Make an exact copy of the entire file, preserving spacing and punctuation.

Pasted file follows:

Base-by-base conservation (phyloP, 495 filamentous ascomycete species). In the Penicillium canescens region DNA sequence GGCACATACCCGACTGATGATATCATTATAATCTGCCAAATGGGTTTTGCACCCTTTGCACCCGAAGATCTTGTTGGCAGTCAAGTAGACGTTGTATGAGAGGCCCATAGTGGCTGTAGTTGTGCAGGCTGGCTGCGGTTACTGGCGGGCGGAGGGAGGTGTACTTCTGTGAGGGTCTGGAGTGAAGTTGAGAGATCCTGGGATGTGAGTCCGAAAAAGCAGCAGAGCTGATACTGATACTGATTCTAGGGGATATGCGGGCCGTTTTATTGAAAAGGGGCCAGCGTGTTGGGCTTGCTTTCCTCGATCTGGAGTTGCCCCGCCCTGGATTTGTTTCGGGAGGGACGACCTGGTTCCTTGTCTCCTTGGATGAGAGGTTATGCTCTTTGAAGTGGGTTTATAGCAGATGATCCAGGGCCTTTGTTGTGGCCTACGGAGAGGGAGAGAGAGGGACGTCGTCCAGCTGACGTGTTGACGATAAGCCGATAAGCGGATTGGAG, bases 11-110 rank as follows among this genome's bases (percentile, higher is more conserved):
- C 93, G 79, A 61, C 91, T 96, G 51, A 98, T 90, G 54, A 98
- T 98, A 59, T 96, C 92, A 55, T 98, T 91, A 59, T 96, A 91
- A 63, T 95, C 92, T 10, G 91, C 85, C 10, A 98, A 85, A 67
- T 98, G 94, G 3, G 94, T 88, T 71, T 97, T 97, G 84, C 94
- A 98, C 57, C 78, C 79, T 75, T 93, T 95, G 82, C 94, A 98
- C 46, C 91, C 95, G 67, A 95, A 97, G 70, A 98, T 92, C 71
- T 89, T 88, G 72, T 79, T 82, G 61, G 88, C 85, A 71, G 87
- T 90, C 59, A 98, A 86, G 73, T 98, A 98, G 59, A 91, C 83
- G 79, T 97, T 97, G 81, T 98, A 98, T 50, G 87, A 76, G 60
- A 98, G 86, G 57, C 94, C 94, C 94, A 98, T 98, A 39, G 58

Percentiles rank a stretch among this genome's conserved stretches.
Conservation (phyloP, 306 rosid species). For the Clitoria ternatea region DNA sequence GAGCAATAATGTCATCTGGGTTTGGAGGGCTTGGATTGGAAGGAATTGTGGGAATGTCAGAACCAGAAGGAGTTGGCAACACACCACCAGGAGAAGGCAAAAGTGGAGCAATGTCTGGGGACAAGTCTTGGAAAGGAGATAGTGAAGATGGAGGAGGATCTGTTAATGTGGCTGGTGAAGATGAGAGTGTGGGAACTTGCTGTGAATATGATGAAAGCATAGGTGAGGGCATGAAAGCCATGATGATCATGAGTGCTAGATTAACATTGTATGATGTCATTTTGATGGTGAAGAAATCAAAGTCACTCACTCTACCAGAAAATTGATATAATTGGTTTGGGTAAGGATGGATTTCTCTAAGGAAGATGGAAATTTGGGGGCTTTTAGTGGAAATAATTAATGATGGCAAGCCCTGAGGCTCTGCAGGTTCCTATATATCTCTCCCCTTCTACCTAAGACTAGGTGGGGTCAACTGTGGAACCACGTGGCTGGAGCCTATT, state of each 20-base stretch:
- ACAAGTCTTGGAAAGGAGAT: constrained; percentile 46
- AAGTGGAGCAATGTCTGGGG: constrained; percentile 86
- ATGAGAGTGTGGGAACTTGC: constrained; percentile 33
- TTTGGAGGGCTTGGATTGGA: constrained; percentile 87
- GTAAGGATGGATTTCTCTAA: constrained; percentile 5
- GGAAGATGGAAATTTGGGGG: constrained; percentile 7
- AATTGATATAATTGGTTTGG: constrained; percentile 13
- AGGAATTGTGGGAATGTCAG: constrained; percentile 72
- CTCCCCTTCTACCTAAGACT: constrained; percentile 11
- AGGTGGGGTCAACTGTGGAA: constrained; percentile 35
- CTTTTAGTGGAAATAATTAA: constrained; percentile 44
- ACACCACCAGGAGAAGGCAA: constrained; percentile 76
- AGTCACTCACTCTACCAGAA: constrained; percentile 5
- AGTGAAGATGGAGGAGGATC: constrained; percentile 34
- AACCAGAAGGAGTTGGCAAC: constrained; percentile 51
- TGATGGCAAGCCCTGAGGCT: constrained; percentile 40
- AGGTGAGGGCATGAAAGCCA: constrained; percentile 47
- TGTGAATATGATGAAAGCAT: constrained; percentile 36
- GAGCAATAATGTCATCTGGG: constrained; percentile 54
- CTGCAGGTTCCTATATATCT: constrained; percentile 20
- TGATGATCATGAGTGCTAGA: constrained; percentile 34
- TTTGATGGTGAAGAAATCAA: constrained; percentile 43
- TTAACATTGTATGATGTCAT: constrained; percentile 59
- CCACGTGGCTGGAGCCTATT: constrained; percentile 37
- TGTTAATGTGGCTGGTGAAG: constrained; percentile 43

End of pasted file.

Base-by-base conservation (phyloP, 495 filamentous ascomycete species). In the Penicillium canescens region DNA sequence GGCACATACCCGACTGATGATATCATTATAATCTGCCAAATGGGTTTTGCACCCTTTGCACCCGAAGATCTTGTTGGCAGTCAAGTAGACGTTGTATGAGAGGCCCATAGTGGCTGTAGTTGTGCAGGCTGGCTGCGGTTACTGGCGGGCGGAGGGAGGTGTACTTCTGTGAGGGTCTGGAGTGAAGTTGAGAGATCCTGGGATGTGAGTCCGAAAAAGCAGCAGAGCTGATACTGATACTGATTCTAGGGGATATGCGGGCCGTTTTATTGAAAAGGGGCCAGCGTGTTGGGCTTGCTTTCCTCGATCTGGAGTTGCCCCGCCCTGGATTTGTTTCGGGAGGGACGACCTGGTTCCTTGTCTCCTTGGATGAGAGGTTATGCTCTTTGAAGTGGGTTTATAGCAGATGATCCAGGGCCTTTGTTGTGGCCTACGGAGAGGGAGAGAGAGGGACGTCGTCCAGCTGACGTGTTGACGATAAGCCGATAAGCGGATTGGAG, bases 11-110 rank as follows among this genome's bases (percentile, higher is more conserved):
- C 93, G 79, A 61, C 91, T 96, G 51, A 98, T 90, G 54, A 98
- T 98, A 59, T 96, C 92, A 55, T 98, T 91, A 59, T 96, A 91
- A 63, T 95, C 92, T 10, G 91, C 85, C 10, A 98, A 85, A 67
- T 98, G 94, G 3, G 94, T 88, T 71, T 97, T 97, G 84, C 94
- A 98, C 57, C 78, C 79, T 75, T 93, T 95, G 82, C 94, A 98
- C 46, C 91, C 95, G 67, A 95, A 97, G 70, A 98, T 92, C 71
- T 89, T 88, G 72, T 79, T 82, G 61, G 88, C 85, A 71, G 87
- T 90, C 59, A 98, A 86, G 73, T 98, A 98, G 59, A 91, C 83
- G 79, T 97, T 97, G 81, T 98, A 98, T 50, G 87, A 76, G 60
- A 98, G 86, G 57, C 94, C 94, C 94, A 98, T 98, A 39, G 58

Percentiles rank a stretch among this genome's conserved stretches.
Conservation (phyloP, 306 rosid species). For the Clitoria ternatea region DNA sequence GAGCAATAATGTCATCTGGGTTTGGAGGGCTTGGATTGGAAGGAATTGTGGGAATGTCAGAACCAGAAGGAGTTGGCAACACACCACCAGGAGAAGGCAAAAGTGGAGCAATGTCTGGGGACAAGTCTTGGAAAGGAGATAGTGAAGATGGAGGAGGATCTGTTAATGTGGCTGGTGAAGATGAGAGTGTGGGAACTTGCTGTGAATATGATGAAAGCATAGGTGAGGGCATGAAAGCCATGATGATCATGAGTGCTAGATTAACATTGTATGATGTCATTTTGATGGTGAAGAAATCAAAGTCACTCACTCTACCAGAAAATTGATATAATTGGTTTGGGTAAGGATGGATTTCTCTAAGGAAGATGGAAATTTGGGGGCTTTTAGTGGAAATAATTAATGATGGCAAGCCCTGAGGCTCTGCAGGTTCCTATATATCTCTCCCCTTCTACCTAAGACTAGGTGGGGTCAACTGTGGAACCACGTGGCTGGAGCCTATT, state of each 20-base stretch:
- ACAAGTCTTGGAAAGGAGAT: constrained; percentile 46
- AAGTGGAGCAATGTCTGGGG: constrained; percentile 86
- ATGAGAGTGTGGGAACTTGC: constrained; percentile 33
- TTTGGAGGGCTTGGATTGGA: constrained; percentile 87
- GTAAGGATGGATTTCTCTAA: constrained; percentile 5
- GGAAGATGGAAATTTGGGGG: constrained; percentile 7
- AATTGATATAATTGGTTTGG: constrained; percentile 13
- AGGAATTGTGGGAATGTCAG: constrained; percentile 72
- CTCCCCTTCTACCTAAGACT: constrained; percentile 11
- AGGTGGGGTCAACTGTGGAA: constrained; percentile 35
- CTTTTAGTGGAAATAATTAA: constrained; percentile 44
- ACACCACCAGGAGAAGGCAA: constrained; percentile 76
- AGTCACTCACTCTACCAGAA: constrained; percentile 5
- AGTGAAGATGGAGGAGGATC: constrained; percentile 34
- AACCAGAAGGAGTTGGCAAC: constrained; percentile 51
- TGATGGCAAGCCCTGAGGCT: constrained; percentile 40
- AGGTGAGGGCATGAAAGCCA: constrained; percentile 47
- TGTGAATATGATGAAAGCAT: constrained; percentile 36
- GAGCAATAATGTCATCTGGG: constrained; percentile 54
- CTGCAGGTTCCTATATATCT: constrained; percentile 20
- TGATGATCATGAGTGCTAGA: constrained; percentile 34
- TTTGATGGTGAAGAAATCAA: constrained; percentile 43
- TTAACATTGTATGATGTCAT: constrained; percentile 59
- CCACGTGGCTGGAGCCTATT: constrained; percentile 37
- TGTTAATGTGGCTGGTGAAG: constrained; percentile 43